“I found out on Oct. 26, 2020, that I had late-stage breast cancer. I was never expecting something like this. I'm 32. I'm not even old enough to get mammograms regularly, so there is no prevention in place besides self-exams for my age group. I feel like I caught it early because I detected it myself. I was actually out of state on vacation at the time, which just made everything so much more complicated because not all doctor’s offices would let you come in due to COVID. I went the telehealth route, and found out that the treatment I would be going through would leave me immunocompromised. My oncologist was very concerned about my exposure level to COVID-19 because my job means taking care of sick people. And when you are suddenly the sick person, it really changes things.
“With that news, it became this immediate life or death thing. If I get COVID, it will delay my cancer treatment. And if I get through the initial tests and imaging and then get COVID after starting treatment, then my body might not be able to start the battle against that.
“My cancer has started to spread to other locations. It’s more complex to treat due to some genetic aspects. I'm not a candidate for radiation, so we have to be very thorough with treatment. Anchorage is a big enough city that I will complete my chemotherapy and surgery here but I still had to travel to Seattle for a medical appointment. Talk about feeling like an anxious travel person when the guy behind you has his mask under his chin. It’s like, ‘Come on. This isn’t about you. You don’t know my story.’ It changes your awareness of COVID precautions pretty quickly.
“After my diagnosis, I reminded my team that although I know they were being careful, it’s so important that I not get sick. After word of my diagnosis spread, my co-workers would come check on me throughout the day. My staff pharmacist was great about accommodating my crazy schedule. My store manager was also a pharmacist and covered one of my shifts until I could get there. I’ve had excellent support from everybody.
“So I continued to work as much as possible, but there were still all of the appointments I had to go to. Something eventually had to change. I got in touch with my district manager and my director of pharmacy and retail and told them about my diagnosis. They had heard about Walgreens’ COVID response team, got me in touch with the right people, and figured the rest out. I started in this new role in December, before I started treatment.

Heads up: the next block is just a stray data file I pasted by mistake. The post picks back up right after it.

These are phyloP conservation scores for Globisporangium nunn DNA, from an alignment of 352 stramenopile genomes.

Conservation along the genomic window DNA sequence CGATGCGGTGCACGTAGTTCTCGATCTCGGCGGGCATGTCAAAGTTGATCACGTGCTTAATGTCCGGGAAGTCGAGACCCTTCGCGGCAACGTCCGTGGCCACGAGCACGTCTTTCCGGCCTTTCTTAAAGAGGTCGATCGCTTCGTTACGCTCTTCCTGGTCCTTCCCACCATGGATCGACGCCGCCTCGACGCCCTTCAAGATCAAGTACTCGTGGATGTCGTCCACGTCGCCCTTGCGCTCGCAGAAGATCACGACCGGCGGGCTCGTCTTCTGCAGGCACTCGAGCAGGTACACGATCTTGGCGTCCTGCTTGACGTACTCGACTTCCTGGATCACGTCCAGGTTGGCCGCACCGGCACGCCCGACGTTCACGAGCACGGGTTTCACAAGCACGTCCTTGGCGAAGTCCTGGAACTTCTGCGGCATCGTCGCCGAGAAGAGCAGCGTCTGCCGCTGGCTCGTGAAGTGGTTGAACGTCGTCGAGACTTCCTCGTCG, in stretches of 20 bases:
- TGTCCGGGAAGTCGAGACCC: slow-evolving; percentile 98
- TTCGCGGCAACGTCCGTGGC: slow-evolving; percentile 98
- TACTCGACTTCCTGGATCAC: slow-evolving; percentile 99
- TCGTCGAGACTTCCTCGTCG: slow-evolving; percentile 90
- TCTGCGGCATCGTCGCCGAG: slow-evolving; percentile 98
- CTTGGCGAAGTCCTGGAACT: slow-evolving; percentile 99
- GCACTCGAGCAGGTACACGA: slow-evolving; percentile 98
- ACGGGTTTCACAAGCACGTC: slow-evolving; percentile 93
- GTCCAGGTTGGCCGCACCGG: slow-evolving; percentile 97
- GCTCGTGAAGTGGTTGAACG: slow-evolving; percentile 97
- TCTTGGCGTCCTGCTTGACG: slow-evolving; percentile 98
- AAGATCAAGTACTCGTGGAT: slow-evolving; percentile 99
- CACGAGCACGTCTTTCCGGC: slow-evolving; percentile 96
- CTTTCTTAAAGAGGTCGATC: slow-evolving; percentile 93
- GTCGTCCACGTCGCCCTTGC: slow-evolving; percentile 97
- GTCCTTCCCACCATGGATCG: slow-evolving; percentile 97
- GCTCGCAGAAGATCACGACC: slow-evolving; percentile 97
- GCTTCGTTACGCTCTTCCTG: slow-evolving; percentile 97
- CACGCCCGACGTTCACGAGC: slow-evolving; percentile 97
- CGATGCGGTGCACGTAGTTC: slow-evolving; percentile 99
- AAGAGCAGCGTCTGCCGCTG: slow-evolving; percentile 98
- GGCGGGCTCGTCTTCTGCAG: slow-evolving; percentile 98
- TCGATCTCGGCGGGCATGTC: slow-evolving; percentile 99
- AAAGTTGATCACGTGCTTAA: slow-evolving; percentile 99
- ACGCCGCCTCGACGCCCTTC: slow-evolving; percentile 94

“My role now is completely different from my role as a pharmacist. I’m now part of a larger team working remotely to monitor the health and safety of Walgreens team members during COVID-19, as well as sanitation activity at our stores across the country – from Puerto Rico to Hawaii to Alaska.
“My husband and I moved to Alaska eight years ago. We both graduated in 2013 and didn’t want to stay in the Midwest. I got a job with Walgreens as a pharmacy intern and was placed in a store within two weeks of getting licensed. We drove here from Indiana. It took about 70 hours over the course of a week. I’ve been at that store up until my diagnosis, both as a staff pharmacist and then as a pharmacy manager for five years.
“Being away from family during the pandemic has been really hard for my parents especially, because their child is sick and their parents are both in assisted living facilities and not able to have visitors. It’s hard for them to not be able to come give me a hug. That’s the other thing about having no social contact – I’ve only gotten two hugs from people.
“There are silver linings, truthfully, because I’ve gotten the opportunity to do this job, to work on the team. I would have been looking at three or four months of disability if I hadn't been able to have this opportunity with Walgreens. And because everyone is wearing a mask, I can still do some things in public. We don't go places immediately after my treatment, and I don't go to the grocery store, but since people are wearing masks, I can go places here and there. When everyone is taking that precaution, it has allowed me to do more things than I might not have been able to do otherwise.
“The desire to return to normalcy and go to a family reunion and have everyone still there is everything to me. It also changes when you're the person who could be lost. It always feels like it won’t happen to your family, but it does. At first, I was waiting to get vaccinated because of chemotherapy, but the American Society of Clinical Oncology provided guidelines for cancer patients, so I went ahead and got it done. I'm not exposed, but still, to go back to work will be amazing. I can’t wait to get back to protecting the people who are also fighting their own battles.”